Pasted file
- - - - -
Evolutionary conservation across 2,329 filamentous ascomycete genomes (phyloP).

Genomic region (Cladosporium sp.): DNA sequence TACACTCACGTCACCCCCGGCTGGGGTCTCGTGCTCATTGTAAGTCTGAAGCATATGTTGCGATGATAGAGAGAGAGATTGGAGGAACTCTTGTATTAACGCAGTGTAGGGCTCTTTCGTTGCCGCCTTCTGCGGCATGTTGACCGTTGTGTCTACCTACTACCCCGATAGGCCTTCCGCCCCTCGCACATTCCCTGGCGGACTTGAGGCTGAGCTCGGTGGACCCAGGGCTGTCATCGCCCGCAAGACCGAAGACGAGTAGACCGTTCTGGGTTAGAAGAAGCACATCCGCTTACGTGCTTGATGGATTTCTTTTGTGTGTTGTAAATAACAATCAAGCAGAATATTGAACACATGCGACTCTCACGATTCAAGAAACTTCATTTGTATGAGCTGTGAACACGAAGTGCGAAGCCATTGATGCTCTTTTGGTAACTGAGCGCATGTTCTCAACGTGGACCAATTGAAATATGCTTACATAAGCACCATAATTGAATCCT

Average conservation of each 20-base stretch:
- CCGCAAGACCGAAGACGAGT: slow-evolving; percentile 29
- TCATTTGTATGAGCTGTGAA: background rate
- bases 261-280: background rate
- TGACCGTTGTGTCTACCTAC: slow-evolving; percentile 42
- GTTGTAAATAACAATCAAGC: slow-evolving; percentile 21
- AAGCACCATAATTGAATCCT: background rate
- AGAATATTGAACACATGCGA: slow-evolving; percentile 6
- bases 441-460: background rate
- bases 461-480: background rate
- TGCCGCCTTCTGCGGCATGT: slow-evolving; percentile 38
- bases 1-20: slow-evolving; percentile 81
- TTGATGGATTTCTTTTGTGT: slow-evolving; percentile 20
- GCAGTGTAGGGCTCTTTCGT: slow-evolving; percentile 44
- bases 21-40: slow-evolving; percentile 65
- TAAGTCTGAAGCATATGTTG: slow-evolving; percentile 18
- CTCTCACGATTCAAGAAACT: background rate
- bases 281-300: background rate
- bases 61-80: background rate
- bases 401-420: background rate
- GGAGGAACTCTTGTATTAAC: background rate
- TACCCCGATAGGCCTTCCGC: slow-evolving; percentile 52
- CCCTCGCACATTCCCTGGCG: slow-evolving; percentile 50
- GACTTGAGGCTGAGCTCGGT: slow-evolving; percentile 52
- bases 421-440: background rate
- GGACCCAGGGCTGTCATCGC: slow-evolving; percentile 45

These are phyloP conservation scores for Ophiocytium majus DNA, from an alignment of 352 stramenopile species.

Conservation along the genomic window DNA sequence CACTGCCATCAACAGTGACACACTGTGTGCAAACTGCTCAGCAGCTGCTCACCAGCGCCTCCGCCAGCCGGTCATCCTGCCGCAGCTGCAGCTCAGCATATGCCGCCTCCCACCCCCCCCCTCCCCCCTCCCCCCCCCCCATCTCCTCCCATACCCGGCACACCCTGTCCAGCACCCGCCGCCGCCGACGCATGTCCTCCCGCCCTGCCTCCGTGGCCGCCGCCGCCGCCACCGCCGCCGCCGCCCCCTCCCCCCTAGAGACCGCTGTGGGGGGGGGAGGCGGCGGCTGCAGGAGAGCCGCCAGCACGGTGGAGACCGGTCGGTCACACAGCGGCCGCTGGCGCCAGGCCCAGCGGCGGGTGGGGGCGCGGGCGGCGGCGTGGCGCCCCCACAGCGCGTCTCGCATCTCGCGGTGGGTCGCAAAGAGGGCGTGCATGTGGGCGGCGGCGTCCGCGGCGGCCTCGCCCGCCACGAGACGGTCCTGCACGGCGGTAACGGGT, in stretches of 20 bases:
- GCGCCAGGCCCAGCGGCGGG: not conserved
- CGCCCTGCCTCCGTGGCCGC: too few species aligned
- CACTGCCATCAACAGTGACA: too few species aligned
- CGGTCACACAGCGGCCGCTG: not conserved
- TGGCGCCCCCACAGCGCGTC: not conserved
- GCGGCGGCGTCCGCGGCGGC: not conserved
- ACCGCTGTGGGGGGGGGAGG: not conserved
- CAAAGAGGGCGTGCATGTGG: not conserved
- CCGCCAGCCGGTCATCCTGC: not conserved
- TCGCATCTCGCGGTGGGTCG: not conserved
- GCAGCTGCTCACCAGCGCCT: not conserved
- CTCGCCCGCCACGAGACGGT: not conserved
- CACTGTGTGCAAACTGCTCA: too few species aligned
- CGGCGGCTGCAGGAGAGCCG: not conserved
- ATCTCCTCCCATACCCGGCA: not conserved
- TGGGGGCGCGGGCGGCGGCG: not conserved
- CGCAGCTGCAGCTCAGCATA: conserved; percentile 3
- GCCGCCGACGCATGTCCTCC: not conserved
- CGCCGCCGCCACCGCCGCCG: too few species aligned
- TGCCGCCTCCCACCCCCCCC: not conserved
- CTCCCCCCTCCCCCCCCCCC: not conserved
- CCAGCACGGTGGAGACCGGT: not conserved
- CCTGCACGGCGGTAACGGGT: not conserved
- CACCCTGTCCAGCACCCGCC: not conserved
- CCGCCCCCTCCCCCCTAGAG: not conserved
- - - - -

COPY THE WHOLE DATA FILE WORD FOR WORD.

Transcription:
Evolutionary conservation across 2,329 filamentous ascomycete genomes (phyloP).

Genomic region (Cladosporium sp.): DNA sequence TACACTCACGTCACCCCCGGCTGGGGTCTCGTGCTCATTGTAAGTCTGAAGCATATGTTGCGATGATAGAGAGAGAGATTGGAGGAACTCTTGTATTAACGCAGTGTAGGGCTCTTTCGTTGCCGCCTTCTGCGGCATGTTGACCGTTGTGTCTACCTACTACCCCGATAGGCCTTCCGCCCCTCGCACATTCCCTGGCGGACTTGAGGCTGAGCTCGGTGGACCCAGGGCTGTCATCGCCCGCAAGACCGAAGACGAGTAGACCGTTCTGGGTTAGAAGAAGCACATCCGCTTACGTGCTTGATGGATTTCTTTTGTGTGTTGTAAATAACAATCAAGCAGAATATTGAACACATGCGACTCTCACGATTCAAGAAACTTCATTTGTATGAGCTGTGAACACGAAGTGCGAAGCCATTGATGCTCTTTTGGTAACTGAGCGCATGTTCTCAACGTGGACCAATTGAAATATGCTTACATAAGCACCATAATTGAATCCT

Average conservation of each 20-base stretch:
- CCGCAAGACCGAAGACGAGT: slow-evolving; percentile 29
- TCATTTGTATGAGCTGTGAA: background rate
- bases 261-280: background rate
- TGACCGTTGTGTCTACCTAC: slow-evolving; percentile 42
- GTTGTAAATAACAATCAAGC: slow-evolving; percentile 21
- AAGCACCATAATTGAATCCT: background rate
- AGAATATTGAACACATGCGA: slow-evolving; percentile 6
- bases 441-460: background rate
- bases 461-480: background rate
- TGCCGCCTTCTGCGGCATGT: slow-evolving; percentile 38
- bases 1-20: slow-evolving; percentile 81
- TTGATGGATTTCTTTTGTGT: slow-evolving; percentile 20
- GCAGTGTAGGGCTCTTTCGT: slow-evolving; percentile 44
- bases 21-40: slow-evolving; percentile 65
- TAAGTCTGAAGCATATGTTG: slow-evolving; percentile 18
- CTCTCACGATTCAAGAAACT: background rate
- bases 281-300: background rate
- bases 61-80: background rate
- bases 401-420: background rate
- GGAGGAACTCTTGTATTAAC: background rate
- TACCCCGATAGGCCTTCCGC: slow-evolving; percentile 52
- CCCTCGCACATTCCCTGGCG: slow-evolving; percentile 50
- GACTTGAGGCTGAGCTCGGT: slow-evolving; percentile 52
- bases 421-440: background rate
- GGACCCAGGGCTGTCATCGC: slow-evolving; percentile 45

These are phyloP conservation scores for Ophiocytium majus DNA, from an alignment of 352 stramenopile species.

Conservation along the genomic window DNA sequence CACTGCCATCAACAGTGACACACTGTGTGCAAACTGCTCAGCAGCTGCTCACCAGCGCCTCCGCCAGCCGGTCATCCTGCCGCAGCTGCAGCTCAGCATATGCCGCCTCCCACCCCCCCCCTCCCCCCTCCCCCCCCCCCATCTCCTCCCATACCCGGCACACCCTGTCCAGCACCCGCCGCCGCCGACGCATGTCCTCCCGCCCTGCCTCCGTGGCCGCCGCCGCCGCCACCGCCGCCGCCGCCCCCTCCCCCCTAGAGACCGCTGTGGGGGGGGGAGGCGGCGGCTGCAGGAGAGCCGCCAGCACGGTGGAGACCGGTCGGTCACACAGCGGCCGCTGGCGCCAGGCCCAGCGGCGGGTGGGGGCGCGGGCGGCGGCGTGGCGCCCCCACAGCGCGTCTCGCATCTCGCGGTGGGTCGCAAAGAGGGCGTGCATGTGGGCGGCGGCGTCCGCGGCGGCCTCGCCCGCCACGAGACGGTCCTGCACGGCGGTAACGGGT, in stretches of 20 bases:
- GCGCCAGGCCCAGCGGCGGG: not conserved
- CGCCCTGCCTCCGTGGCCGC: too few species aligned
- CACTGCCATCAACAGTGACA: too few species aligned
- CGGTCACACAGCGGCCGCTG: not conserved
- TGGCGCCCCCACAGCGCGTC: not conserved
- GCGGCGGCGTCCGCGGCGGC: not conserved
- ACCGCTGTGGGGGGGGGAGG: not conserved
- CAAAGAGGGCGTGCATGTGG: not conserved
- CCGCCAGCCGGTCATCCTGC: not conserved
- TCGCATCTCGCGGTGGGTCG: not conserved
- GCAGCTGCTCACCAGCGCCT: not conserved
- CTCGCCCGCCACGAGACGGT: not conserved
- CACTGTGTGCAAACTGCTCA: too few species aligned
- CGGCGGCTGCAGGAGAGCCG: not conserved
- ATCTCCTCCCATACCCGGCA: not conserved
- TGGGGGCGCGGGCGGCGGCG: not conserved
- CGCAGCTGCAGCTCAGCATA: conserved; percentile 3
- GCCGCCGACGCATGTCCTCC: not conserved
- CGCCGCCGCCACCGCCGCCG: too few species aligned
- TGCCGCCTCCCACCCCCCCC: not conserved
- CTCCCCCCTCCCCCCCCCCC: not conserved
- CCAGCACGGTGGAGACCGGT: not conserved
- CCTGCACGGCGGTAACGGGT: not conserved
- CACCCTGTCCAGCACCCGCC: not conserved
- CCGCCCCCTCCCCCCTAGAG: not conserved